A federal jury has found an Edina, Minnesota, chiropractor and his recruiters guilty of insurance fraud conspiracy, the Minnesota Department of Commerce announced in late December 2017.
According to Acting United States Attorney Gregory G. Brooker, licensed Doctor of Chiropractic Adam John Burke, 33; Abdirahin Khalif Ibrahim, 26; and Dana Enoch Kidd, 36, were convicted for their roles in a multi-million-dollar insurance fraud conspiracy. Burke, Ibrahim and Kidd were initially indicted on Dec. 20, 2016. Following a two-week trial before Senior Judge Michael J. Davis in U.S. District Court in Minneapolis, Minn., all three were convicted on charges of conspiracy and mail fraud.
In an announcement, Assistant U.S. Attorney David Maria said that Burke “used his professional position and private medical practice to perpetrate an egregious fraud scheme that cost automobile insurers and, ultimately, policyholders in Minnesota, millions of dollars. We are thankful for the hard work and dedication put into this case by our partners at the Commerce Fraud Bureau and the FBI.”
Trial documents show that beginning in at least 2012, Burke participated in a scheme to defraud automobile insurance companies by hiring patient recruiters, known as “runners,” to solicit automobile accident victims for treatments at Burke’s clinic, Burke Chiropractic Center P.A. (Burke Chiropractic). Burke typically paid the runners, including Ibrahim and Kidd, between $1,000 and $2,000 for each patient they brought to Burke Chiropractic so that Burke could bill services to the insurance companies.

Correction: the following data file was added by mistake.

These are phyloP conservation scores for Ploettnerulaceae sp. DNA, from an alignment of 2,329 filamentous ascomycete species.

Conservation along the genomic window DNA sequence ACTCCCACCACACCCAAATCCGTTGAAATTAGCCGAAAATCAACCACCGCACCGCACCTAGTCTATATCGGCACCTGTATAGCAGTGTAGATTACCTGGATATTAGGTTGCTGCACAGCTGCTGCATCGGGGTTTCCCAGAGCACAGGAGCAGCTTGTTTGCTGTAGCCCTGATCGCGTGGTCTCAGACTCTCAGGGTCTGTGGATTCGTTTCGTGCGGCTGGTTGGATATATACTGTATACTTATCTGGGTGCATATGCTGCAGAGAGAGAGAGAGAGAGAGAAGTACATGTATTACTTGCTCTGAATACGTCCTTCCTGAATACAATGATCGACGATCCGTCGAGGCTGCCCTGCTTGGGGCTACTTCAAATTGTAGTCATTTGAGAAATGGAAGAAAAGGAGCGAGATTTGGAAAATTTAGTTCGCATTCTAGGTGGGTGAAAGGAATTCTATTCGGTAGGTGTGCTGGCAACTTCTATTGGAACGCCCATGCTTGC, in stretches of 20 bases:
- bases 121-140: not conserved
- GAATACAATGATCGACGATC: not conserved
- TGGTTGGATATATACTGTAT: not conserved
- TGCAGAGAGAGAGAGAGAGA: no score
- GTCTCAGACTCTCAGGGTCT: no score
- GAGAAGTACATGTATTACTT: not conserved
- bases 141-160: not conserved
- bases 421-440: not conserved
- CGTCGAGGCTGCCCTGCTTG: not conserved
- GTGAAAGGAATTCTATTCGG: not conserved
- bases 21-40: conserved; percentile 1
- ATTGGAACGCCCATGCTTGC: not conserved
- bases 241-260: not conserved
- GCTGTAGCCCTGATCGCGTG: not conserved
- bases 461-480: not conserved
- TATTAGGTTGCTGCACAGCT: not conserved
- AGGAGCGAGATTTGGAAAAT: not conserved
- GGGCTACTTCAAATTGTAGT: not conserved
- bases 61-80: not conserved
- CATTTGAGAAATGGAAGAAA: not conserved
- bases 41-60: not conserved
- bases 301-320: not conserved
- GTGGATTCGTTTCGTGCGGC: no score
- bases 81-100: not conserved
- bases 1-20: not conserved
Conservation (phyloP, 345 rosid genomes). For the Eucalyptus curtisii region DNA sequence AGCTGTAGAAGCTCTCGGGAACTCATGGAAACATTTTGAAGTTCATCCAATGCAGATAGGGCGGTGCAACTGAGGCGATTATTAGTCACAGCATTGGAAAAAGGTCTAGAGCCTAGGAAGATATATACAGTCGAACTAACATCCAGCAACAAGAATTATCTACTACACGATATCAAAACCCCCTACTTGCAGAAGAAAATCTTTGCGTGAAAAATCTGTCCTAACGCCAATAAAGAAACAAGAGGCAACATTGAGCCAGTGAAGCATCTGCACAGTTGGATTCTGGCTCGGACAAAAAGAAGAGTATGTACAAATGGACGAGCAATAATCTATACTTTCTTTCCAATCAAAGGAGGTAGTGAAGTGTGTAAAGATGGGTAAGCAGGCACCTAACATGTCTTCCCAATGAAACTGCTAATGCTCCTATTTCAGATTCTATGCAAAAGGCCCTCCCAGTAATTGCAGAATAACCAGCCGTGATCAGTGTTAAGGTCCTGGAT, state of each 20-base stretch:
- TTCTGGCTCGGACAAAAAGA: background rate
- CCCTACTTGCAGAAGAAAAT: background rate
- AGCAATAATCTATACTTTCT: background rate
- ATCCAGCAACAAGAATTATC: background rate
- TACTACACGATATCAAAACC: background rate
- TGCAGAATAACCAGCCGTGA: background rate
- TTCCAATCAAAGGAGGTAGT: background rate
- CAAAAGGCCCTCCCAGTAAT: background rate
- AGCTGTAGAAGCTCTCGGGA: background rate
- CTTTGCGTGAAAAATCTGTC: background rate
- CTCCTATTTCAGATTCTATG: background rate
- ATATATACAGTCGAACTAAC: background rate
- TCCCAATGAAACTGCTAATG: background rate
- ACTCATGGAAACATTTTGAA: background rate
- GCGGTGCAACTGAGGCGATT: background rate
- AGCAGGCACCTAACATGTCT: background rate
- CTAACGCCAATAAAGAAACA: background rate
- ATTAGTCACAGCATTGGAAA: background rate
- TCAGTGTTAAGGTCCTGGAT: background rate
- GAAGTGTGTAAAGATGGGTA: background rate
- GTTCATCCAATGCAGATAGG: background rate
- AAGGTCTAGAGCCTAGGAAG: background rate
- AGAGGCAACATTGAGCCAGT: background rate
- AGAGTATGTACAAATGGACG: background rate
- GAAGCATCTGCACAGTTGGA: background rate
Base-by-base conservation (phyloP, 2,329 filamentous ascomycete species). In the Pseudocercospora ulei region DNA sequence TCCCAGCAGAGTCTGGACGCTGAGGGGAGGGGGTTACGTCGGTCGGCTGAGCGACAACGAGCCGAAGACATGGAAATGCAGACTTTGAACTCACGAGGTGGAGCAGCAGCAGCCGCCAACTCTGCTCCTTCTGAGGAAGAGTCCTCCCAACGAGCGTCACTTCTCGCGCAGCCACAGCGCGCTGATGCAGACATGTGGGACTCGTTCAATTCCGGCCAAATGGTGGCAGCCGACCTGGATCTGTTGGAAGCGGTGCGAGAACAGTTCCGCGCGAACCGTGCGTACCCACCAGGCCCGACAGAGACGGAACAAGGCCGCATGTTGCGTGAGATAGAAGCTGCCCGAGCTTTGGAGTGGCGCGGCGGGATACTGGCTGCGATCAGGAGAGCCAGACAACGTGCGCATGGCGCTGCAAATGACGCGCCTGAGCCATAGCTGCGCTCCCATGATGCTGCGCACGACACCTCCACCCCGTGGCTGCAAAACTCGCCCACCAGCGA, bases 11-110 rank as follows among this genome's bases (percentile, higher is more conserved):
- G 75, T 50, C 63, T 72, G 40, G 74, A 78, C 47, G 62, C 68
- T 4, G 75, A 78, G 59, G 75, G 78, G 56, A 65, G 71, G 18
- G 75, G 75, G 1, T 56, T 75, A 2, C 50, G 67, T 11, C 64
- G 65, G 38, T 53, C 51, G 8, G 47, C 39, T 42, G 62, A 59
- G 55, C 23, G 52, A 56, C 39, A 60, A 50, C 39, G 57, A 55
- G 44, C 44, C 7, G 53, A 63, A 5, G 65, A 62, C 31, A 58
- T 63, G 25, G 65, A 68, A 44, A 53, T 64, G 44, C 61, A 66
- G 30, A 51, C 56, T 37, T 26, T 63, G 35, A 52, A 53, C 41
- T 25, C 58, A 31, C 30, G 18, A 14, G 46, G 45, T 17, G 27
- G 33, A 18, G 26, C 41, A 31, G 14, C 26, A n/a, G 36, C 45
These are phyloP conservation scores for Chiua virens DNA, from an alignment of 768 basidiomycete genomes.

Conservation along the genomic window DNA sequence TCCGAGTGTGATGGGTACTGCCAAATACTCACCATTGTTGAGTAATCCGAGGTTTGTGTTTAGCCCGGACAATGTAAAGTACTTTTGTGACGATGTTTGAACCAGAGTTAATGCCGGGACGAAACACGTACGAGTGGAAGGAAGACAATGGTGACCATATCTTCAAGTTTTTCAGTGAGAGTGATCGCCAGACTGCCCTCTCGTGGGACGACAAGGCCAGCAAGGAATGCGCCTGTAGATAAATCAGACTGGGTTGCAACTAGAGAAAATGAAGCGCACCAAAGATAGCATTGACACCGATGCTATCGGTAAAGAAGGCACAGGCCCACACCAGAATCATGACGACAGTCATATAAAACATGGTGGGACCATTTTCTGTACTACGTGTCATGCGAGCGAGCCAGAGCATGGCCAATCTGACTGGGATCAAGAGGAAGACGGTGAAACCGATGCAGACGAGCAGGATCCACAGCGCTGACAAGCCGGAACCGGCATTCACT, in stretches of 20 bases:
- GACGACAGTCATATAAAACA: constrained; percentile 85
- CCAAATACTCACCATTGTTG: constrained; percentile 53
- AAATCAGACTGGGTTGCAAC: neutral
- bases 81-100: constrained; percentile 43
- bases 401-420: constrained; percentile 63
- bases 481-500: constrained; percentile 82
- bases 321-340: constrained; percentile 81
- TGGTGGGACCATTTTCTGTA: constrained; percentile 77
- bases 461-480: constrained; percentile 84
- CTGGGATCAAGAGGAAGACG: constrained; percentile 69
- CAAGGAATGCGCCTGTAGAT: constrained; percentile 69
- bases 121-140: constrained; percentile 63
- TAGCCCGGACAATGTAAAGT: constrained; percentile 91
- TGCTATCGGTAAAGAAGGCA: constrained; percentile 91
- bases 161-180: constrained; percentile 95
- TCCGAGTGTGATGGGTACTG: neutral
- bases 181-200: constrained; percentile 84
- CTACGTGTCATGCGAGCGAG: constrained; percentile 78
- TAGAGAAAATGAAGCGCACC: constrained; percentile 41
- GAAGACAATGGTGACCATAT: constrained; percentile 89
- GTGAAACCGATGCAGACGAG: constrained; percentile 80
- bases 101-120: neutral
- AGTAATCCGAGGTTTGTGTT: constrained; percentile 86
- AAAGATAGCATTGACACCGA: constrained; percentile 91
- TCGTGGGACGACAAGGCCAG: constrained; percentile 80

To disguise the payments, Burke would write checks to the runners with false descriptions in the memo lines such as “marketing,” “consulting fee,” or “pt transportation.” Burke also required runners to form corporate entities, such as limited liability companies, with names that sounded like legitimate businesses that performed marketing or transportation services, again, to hide the true nature of the payments.
He wrote more than 280 checks to the runners, totaling more than $590,000.
The scheme was structured in a way that would maximize Burke Chiropractic’s billings to the insurance companies, according to prosecutors. Burke typically withheld kickback payments to the runners until after the patients had attended a certain number of treatment sessions. Frequently, the runners paid a portion of the kickback payments they had received from Burke to the patients they referred in order to make sure that the patients attended the minimum number of treatment sessions. As a result, patients often came for treatments at Burke Chiropractic because of the payments, not because they necessarily needed the treatments.
As an additional incentive to continue coming to the clinic, Burke often referred patients to personal injury attorneys, and instructed the runners to advise patients that following through on all treatment sessions would result in a bigger settlement from the insurance company.
As a result of this fraud scheme, Burke and Burke Chiropractic billed millions of dollars to automobile insurance companies.
This case was investigated by the Minnesota Commerce Fraud Bureau and the Federal Bureau of Investigation. Additional assistance was provided by the Minneapolis Police Department, Saint Paul Police Department, Minnesota State Patrol, and Homeland Security Investigations. It was prosecuted by Assistant U.S. Attorneys David M. Maria and John E. Kokkinen.
Source: the Minnesota Department of Commerce
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